CDC’s Treating for Two Initiative is aimed at providing better information to women and their healthcare providers about medication use during pregnancy.
Medication Use in Pregnancy: A Public Health Concern
- Medication use has surged to 90% of all pregnant women. About 70% take at least one prescription medicine. Over the last 30 years, use of prescription medicine during the first trimester of pregnancy has increased more than 60%.1
- One in every 33 babies born in the United States is born with a birth defect. We know that taking certain medications during pregnancy can cause serious birth defects. Examples are thalidomide (also known as Thalamid®) and isotretinoin (also known as Accutane®).
- But, there are also unknown risks to the pregnant woman and baby. Because pregnant women are often excluded from clinical trials, there is limited information on the effects of taking medications during pregnancy. A 2011 study found that only 9% of medications approved by the U.S. Food and Drug Administration (FDA) from 1980 through 2010 had adequate data to determine their risk for birth defects. Only about 2% of medications approved by the FDA from 2000 through 2010 had sufficient data to characterize this risk.2
CDC is working with other federal agencies, non-federal partners, and the public to build a comprehensive approach to improve the quality of data on the effects of using medicine during pregnancy. CDC’s focus on medications in pregnancy is an initiative called Treating for Two: Safer Medication Use in Pregnancy.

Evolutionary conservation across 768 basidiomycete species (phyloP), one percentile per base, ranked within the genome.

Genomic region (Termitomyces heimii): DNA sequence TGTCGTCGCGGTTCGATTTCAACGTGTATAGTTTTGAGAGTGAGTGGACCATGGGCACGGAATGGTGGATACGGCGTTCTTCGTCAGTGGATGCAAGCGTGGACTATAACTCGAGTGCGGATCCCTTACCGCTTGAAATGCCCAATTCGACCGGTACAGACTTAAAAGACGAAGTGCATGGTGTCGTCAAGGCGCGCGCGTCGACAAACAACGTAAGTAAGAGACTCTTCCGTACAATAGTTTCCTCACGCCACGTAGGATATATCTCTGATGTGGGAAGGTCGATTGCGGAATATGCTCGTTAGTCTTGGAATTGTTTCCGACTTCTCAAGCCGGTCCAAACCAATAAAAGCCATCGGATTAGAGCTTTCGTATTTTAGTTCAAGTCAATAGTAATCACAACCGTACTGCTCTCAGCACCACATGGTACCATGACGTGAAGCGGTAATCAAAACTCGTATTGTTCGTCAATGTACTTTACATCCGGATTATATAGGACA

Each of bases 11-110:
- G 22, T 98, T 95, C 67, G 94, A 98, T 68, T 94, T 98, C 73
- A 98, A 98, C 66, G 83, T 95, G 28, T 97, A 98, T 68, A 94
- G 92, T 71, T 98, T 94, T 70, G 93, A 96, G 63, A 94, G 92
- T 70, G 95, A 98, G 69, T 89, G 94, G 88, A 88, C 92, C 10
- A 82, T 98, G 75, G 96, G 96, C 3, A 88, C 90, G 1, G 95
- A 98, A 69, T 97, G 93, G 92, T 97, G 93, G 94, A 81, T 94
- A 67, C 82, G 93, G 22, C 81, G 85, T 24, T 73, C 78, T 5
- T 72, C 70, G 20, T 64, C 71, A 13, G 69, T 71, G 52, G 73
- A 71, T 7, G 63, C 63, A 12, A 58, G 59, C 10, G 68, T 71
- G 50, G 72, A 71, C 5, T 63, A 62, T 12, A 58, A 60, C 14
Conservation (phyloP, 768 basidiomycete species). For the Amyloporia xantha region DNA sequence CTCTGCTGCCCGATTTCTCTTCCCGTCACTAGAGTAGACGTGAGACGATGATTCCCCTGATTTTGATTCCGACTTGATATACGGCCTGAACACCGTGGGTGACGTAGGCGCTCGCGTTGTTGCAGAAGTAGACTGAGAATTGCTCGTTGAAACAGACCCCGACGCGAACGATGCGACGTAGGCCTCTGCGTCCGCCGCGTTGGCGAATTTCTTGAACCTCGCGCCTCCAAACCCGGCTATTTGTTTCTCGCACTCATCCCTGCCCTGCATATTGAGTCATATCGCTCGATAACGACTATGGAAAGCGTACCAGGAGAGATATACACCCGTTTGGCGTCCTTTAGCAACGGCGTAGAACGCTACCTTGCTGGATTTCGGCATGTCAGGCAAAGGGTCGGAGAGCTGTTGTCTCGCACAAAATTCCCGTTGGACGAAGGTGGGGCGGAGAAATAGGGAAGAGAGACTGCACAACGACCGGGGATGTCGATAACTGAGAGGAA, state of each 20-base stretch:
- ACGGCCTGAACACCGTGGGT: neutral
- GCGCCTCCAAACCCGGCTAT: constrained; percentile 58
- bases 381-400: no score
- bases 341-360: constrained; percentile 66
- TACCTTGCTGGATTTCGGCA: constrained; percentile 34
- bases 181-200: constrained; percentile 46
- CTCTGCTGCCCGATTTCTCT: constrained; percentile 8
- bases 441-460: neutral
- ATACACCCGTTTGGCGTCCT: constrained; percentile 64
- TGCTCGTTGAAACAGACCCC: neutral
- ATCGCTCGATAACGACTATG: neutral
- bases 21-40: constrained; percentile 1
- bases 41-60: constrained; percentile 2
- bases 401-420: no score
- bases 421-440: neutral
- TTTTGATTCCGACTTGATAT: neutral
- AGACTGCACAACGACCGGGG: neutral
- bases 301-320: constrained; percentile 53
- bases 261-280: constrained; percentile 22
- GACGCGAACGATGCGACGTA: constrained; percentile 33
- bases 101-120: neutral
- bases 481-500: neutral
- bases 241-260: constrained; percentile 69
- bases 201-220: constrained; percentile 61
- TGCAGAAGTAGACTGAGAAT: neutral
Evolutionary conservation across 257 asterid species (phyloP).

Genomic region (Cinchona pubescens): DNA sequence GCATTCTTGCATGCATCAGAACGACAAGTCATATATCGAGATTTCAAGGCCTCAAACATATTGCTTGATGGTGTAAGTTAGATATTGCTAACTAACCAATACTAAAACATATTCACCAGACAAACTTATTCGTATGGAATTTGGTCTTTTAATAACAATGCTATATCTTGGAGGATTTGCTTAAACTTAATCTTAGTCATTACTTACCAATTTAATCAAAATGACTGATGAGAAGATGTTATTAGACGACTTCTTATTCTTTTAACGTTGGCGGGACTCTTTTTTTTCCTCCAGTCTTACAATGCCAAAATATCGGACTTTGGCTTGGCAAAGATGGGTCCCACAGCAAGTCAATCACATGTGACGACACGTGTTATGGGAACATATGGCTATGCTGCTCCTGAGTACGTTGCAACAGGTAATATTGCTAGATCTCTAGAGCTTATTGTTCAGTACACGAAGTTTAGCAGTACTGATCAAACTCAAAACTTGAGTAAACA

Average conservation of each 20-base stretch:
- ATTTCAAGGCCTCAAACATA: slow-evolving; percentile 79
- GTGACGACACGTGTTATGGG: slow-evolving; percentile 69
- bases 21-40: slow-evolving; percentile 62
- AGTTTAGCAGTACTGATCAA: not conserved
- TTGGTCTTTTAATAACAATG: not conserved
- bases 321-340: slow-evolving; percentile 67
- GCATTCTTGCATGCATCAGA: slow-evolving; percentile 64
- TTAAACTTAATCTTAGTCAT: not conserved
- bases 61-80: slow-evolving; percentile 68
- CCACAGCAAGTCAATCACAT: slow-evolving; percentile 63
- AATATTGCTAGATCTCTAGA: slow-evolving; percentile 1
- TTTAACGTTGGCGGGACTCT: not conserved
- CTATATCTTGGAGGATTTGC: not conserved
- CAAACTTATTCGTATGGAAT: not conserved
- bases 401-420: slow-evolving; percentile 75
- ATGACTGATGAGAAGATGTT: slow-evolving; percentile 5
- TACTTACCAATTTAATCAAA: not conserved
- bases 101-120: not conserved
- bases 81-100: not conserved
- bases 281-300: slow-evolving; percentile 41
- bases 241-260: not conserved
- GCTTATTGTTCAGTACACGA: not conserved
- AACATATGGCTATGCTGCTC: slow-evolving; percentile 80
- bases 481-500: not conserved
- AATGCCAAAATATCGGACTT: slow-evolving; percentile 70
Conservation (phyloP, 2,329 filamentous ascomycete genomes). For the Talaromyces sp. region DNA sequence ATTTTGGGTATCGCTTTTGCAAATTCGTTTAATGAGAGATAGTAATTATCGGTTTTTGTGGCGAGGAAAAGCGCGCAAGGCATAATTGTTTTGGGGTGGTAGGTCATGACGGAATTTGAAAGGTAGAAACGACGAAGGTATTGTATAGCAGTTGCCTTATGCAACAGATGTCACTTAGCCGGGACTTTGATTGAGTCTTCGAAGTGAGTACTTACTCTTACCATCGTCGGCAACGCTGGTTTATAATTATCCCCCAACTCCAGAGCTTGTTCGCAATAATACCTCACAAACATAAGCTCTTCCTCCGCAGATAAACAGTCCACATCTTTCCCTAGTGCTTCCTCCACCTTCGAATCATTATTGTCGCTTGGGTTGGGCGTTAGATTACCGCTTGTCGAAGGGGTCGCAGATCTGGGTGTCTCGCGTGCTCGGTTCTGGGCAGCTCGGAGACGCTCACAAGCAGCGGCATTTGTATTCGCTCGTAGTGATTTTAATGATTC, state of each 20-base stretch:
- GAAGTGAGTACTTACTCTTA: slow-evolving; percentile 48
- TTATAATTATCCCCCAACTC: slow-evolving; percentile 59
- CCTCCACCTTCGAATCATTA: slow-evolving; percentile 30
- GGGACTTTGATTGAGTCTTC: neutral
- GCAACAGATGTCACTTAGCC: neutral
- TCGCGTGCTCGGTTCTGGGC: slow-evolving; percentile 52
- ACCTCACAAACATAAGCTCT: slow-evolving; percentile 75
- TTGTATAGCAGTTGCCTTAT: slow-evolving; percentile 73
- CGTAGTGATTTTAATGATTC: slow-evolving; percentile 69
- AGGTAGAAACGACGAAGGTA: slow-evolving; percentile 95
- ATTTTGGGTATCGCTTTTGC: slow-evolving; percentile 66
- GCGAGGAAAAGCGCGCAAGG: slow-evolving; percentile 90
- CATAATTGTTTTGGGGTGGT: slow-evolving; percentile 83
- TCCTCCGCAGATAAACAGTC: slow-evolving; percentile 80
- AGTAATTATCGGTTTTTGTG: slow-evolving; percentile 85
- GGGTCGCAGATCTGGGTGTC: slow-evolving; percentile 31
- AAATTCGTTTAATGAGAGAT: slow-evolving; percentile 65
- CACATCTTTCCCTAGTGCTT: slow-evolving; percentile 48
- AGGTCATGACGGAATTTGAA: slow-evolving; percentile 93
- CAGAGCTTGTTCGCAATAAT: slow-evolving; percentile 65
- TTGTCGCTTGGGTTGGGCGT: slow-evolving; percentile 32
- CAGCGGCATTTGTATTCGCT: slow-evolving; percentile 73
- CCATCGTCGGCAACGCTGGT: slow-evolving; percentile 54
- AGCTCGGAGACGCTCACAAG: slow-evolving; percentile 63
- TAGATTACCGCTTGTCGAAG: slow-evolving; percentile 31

The Treating for Two Initiative aims to:
- Better inform medical treatment decisions for women who are pregnant or could become pregnant
- Improve women’s health by identifying the best treatment options for common conditions before and during pregnancy
- Protect fetal and infant health by minimizing exposures to potentially harmful medications
To reach these goals, the Treating for Two Initiative will follow this approach:
- Expand research: CDC monitors national trends in medication use over time to determine priorities for medication safety research. CDC researchers then investigate commonly used medications to identify possible links to birth defects.
- Evaluate evidence: CDC proposes an expert review process to compare the available treatment options for common health conditions (e.g., depression, asthma) to identify the safer option(s) for use during pregnancy.
- Educate: Summary guidance from the expert review would provide credible and reliable information to assist women and their healthcare providers in making informed treatment decisions during pregnancy.
- Mitchell AA, Gilboa SM, Werler MM, Kelley KE, Louik C, Hernandez-Diaz S, National Birth Defects Prevention Study. Medication use during pregnancy, with particular focus on prescription drugs: 1976-2008. Am J Obstet Gynecol. 2011;205(1):51.e1-8.
- Adam MP, Polifka JE, Friedman JM. Evolving knowledge of the teratogenicity of medications in human pregnancy. Am J Med Genet Part C. 2011;157:175-82.